For members of the Anderson-Cowles family, family is everything.
And that was especially evident on Sunday, when 150 family members hailing from 15 states came together at the family homestead on Tom Anderson Road for their 100th family reunion.
Yes, for 100 years, members of the Anderson-Cowles family have set aside the second Sunday in June to celebrate their rich history and what they have become.
Sharon North Whitaker said that the reunions started in 1919, “when the boys came home from the war,” quoting memorable relative Jennie Anderson Gant.
Whitaker, who is a descendant of Mary Thomas Anderson and Carrick Heiskell North, said, “One of the family’s own (Edgar Brown Anderson II) did not return and is buried in Le Mans, France. This Reunion was started by his brother and sister to remember him and to keep this family close.”
Edgar Brown Anderson II, the oldest son of Edgar Brown and Mary “Mollie” Chapman Anderson, was a soldier during World War I and died from the flu while awaiting a transport home. His brother Calvin and sister Sarah decided to get their extended family together on the second Sunday in June of 1919, to celebrate life.
Sarah Quick Irick went on to tell the story of when Sarah Anderson lost her mother, Mollie. Sarah was only about 11, but family members arranged for her to continue her education in Franklin by staying with family members in Franklin during the week and returning her home for the weekends.
“The family pulled together in thick and thin,” Irick said.
These reunions are “about family, knowing where you came from and there are others you can turn to,” said Fred McLaughlan. “This is Thanksgiving in June.”
This year, the descendants of Thomas Page and Mary Frances Cowles Anderson met on the homestead where the family settled soon after the Revolutionary War. The plank house still stands and a family cemetery remains intact.
The land was originally part of a bounty land grant awarded for service during the Revolutionary War and presented to James Anderson when he married Janet Elizabeth Mebane in 1794. It was passed to their son William C. Anderson and, years later, to his son, Thomas Page Anderson in 1848.
Thomas Page and Mary Frances had 13 children. They raised 11 to adulthood. Three of the 11 died before they married, seven went on to marry and have children and one, Francis Macon “Frank” Anderson, stayed in the house and continued to farm the land until he was married — at the age of 73.
Thomas and Mary died in 1884, within 10 months of each other, leaving behind three young children, Frank, then 11, Chapman, 9, and Mary Thomas, 5. The older siblings pulled together and raised the younger ones. Mary Thomas lived with her married twin sisters, whose own children were older than her, and the boys with other brothers. Mary Thomas became known as “Little Auntie” a title that remains, even though she has been dead since 1971.
Once they came of age, the three youngest siblings moved back into the homestead until they married. Frank sold the house and land to T.J. Moran, around 1945, just before he moved to Franklin and married his longtime friend Annie Cavert.
Moran raised his son, Joe, in the same home Thomas Page and Mary Frances raised their children and they became close friends with the Anderson-Cowles family.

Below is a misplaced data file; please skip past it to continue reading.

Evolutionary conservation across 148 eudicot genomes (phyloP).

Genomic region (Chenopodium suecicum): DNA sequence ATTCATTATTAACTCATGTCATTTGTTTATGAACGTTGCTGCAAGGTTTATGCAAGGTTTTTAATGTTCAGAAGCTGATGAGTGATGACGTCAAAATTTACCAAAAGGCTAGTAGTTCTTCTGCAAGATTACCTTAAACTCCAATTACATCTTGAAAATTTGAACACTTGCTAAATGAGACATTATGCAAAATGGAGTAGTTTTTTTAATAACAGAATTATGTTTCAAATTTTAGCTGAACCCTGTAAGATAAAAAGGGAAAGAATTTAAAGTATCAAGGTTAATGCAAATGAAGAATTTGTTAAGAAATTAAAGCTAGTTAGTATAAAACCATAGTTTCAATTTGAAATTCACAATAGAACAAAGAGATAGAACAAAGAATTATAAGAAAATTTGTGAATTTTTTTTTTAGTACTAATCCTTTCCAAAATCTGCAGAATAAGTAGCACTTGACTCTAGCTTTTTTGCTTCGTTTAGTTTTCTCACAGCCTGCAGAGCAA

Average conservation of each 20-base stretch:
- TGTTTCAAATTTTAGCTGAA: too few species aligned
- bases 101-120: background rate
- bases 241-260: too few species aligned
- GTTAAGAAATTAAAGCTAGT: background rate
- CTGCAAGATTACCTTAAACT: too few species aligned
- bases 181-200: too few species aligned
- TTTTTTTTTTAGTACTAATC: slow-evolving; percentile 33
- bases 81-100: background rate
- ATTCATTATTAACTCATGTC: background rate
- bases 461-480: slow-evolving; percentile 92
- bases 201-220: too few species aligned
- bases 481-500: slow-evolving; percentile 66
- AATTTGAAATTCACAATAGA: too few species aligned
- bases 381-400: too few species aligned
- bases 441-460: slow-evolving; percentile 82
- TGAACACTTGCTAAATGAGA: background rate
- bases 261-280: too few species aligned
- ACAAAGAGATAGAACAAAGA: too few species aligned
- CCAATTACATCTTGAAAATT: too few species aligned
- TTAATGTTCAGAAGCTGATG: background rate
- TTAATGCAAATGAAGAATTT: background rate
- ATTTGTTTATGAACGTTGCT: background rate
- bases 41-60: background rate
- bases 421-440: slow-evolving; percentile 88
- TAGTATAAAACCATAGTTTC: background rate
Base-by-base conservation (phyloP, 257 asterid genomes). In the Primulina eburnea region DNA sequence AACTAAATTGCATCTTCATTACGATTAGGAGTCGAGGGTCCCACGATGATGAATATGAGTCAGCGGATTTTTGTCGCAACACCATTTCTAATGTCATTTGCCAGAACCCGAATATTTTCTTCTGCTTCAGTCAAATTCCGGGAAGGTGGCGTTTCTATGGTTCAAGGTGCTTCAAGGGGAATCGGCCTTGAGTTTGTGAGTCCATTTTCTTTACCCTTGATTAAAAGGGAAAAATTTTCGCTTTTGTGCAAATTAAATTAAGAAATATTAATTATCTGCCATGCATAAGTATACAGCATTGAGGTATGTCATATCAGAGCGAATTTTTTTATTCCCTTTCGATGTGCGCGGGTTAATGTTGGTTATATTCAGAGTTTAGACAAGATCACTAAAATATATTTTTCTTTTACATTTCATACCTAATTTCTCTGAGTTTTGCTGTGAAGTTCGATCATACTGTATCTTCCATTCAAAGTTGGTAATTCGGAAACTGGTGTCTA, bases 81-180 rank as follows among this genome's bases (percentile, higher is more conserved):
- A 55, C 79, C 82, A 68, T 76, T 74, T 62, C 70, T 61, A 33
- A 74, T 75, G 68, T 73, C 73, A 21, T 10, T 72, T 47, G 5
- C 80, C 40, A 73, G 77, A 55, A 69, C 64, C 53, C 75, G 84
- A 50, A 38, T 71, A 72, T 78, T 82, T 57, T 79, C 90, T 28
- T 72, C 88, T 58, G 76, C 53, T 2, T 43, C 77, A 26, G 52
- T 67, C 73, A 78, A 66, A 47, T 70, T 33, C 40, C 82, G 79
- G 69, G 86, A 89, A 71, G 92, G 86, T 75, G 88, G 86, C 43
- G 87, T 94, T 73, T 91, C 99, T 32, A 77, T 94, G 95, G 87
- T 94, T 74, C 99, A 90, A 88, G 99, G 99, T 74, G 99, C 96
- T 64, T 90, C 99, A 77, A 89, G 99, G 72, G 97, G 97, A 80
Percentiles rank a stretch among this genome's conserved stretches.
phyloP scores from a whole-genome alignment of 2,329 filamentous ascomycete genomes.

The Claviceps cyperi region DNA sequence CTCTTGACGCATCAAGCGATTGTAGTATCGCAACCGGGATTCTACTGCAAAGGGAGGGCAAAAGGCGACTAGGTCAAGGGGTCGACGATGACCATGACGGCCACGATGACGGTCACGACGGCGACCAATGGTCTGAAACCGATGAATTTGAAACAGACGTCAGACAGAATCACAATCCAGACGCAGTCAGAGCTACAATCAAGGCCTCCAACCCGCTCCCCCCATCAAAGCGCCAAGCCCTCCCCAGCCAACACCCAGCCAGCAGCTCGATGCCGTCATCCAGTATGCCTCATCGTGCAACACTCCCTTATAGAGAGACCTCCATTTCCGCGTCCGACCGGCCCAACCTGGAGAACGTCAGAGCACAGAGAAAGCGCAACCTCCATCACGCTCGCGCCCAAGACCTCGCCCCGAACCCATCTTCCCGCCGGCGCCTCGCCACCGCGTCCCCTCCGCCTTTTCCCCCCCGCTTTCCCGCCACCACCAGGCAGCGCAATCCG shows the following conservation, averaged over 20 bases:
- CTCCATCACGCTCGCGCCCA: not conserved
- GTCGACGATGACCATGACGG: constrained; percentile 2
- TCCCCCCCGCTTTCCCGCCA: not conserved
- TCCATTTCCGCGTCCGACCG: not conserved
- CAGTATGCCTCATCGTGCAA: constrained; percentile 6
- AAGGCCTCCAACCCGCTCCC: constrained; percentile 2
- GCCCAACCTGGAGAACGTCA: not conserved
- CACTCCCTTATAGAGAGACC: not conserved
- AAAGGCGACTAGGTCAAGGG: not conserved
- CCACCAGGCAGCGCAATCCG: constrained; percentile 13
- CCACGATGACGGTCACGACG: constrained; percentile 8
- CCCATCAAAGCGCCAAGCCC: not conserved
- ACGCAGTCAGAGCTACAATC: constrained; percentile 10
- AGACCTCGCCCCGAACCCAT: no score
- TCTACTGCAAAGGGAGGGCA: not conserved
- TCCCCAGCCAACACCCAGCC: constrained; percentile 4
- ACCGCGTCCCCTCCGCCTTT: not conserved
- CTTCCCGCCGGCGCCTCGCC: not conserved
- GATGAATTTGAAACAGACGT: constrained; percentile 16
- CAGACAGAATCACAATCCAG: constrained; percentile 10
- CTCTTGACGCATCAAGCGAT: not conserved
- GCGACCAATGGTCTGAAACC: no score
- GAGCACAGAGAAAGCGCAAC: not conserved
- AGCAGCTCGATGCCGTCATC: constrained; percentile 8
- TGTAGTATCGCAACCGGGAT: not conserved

“This family has been a blessing to me all my life,” Moran said. “We’re not kin, but we’re like kin.”
Joe Moran now owns the land and, with Robert Stewart, he planted grape vines several years ago for a future vineyard. Moran continues to maintain the homestead and the character of the place.
During the reunion, family remembered Mary Cannon Quick, the family matriarch who died on May 8 at the age of 93, and celebrated a recently discovered new family member: Colleen Cowles Hartzler of Tobyhannah, Pennsylvania.
“This is a grand gathering of historic Williamson County,” said Rick Warwick, a county historian. “Without them, Williamson County would be a desert.”
Family names are known throughout the county and family members played an important part in developing the county. Names such as Anderson, Buchanan, Cannon, Chapman, Clark, Jefferson, Kinnard, North, Puryear, Rucker and more are found in local history books and some with those names continue to be leaders in the county.
“Descendants of the Andersons and Cowles families have served their country and community in various ways,” Sharon North Whitaker said.
“Both men and women have served in the Revolutionary War, Civil War, World Wars I and II, Korean War and Vietnam. One served in the Tennessee legislature in the 1940s. Others have held county positions, including judges, mayor, sheriff and postmaster. More have owned local businesses, been farmers, doctors, lawyers, teachers and ministers.”
Recently, while clearing acreage for grape vines, Moran uncovered a pile of wrought iron fencing that Frank purchased in 1936. The fence once surrounded the James Harrison House (built in 1880) at Fifth Avenue and West Main until it was demolished in 1936.
Moran asked the family if it could be put around the Anderson family cemetery near the rows of grape vines. They agreed. Moran and Fred Mclaughlin (a descendant of Walter Anderson) worked together. Moran promised that the fence would be erected by the 100th reunion. He kept his word.
On the day of the reunion, an old 48-star military flag was draped behind the gravestones of Edgar Brown Anderson Sr. (1864-1933) and Edgar senior’s wife, Mollie Chapman Anderson (1864-1913), in honor of Pvt. Edgar Brown Anderson II.
Near those graves are the graves of Thomas Page (1813-1884) and Mary Frances Cowles Anderson (1832-1884).